D. H. Lawrence: Women in Love
This novel reintroduces us to Ursula and Gudrun Brangwen from The Rainbow. We are in a Midlands mining town called Beldover. Ursula is a teacher while Gudrun has just returned from art school in London. Ursula loves Rupert Birkin (modelled on Lawrence himself), a school inspector, while Gudrun falls for Birkin’s friend, Gerald Crich, son of the local mine owner. Gerald takes over the mine while his father is dying but, while he can be ruthless with the workers, he is less so with Gudrun. Ursula and Birkin eventually get married and take a trip to the Alps with Gudrun and Crich where they meet the sinister sculptor Loerke, with whom Gudrun flirts. In true Lawrentian fashion we see Ursula and Birkin coming to a truly fulfilling relationship, while Gudrun and Crich’s relationship is increasingly destructive and results in Gerald wandering off into the snow and dying.
If the above sounds melodramatic, it is because it is. Lawrence was not particularly concerned about plots but about relationships and here he is concerned about three relationships. Primarily, of course he is concerned about the Ursula-Birkin and Gudrun-Crich relationships and the comparison between the two and this comparison is, to a great extent, the raison d’être of the novel. But he is also concerned about the Birkin-Crich relationship. Anyone who has seen the film will recall the famous nude wrestling scene between Birkin and Crich. While this is not a key part of the book, the relationship between Birkin, the artist, and Crich, the flawed man of business, is almost as important as their relationships with the Brangwen sisters. It is not a gay relationship – though there are clearly elements of homosexuality – but rather Lawrence’s realisation that relationships between men and men and between women and men may be important but are in inevitable conflict. But I don’t think we needed Lawrence to tell us that.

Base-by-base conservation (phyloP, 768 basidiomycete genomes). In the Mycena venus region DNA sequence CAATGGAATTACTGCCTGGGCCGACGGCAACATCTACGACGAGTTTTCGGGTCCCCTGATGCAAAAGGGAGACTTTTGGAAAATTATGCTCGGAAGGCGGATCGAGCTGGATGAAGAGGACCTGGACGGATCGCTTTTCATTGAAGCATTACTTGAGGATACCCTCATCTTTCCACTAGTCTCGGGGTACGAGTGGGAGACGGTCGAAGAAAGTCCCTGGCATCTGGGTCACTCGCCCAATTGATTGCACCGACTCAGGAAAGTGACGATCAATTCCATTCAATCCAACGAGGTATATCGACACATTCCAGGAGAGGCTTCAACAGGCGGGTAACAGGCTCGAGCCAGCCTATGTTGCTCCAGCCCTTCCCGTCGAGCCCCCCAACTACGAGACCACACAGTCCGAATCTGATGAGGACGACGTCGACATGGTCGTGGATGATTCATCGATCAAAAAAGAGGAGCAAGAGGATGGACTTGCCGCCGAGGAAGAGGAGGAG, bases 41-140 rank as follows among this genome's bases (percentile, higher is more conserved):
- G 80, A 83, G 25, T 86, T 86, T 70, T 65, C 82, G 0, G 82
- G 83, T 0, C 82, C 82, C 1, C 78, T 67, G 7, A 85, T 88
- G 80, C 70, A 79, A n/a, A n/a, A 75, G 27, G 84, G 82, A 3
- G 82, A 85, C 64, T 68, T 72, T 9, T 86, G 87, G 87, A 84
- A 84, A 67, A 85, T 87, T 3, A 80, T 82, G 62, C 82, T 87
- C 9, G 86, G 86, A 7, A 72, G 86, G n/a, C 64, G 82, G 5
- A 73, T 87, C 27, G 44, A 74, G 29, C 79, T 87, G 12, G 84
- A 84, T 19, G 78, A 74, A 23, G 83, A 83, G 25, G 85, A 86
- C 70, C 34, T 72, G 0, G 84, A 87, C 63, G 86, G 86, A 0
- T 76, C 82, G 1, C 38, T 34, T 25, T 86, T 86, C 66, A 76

First published 1921 by Martin Secker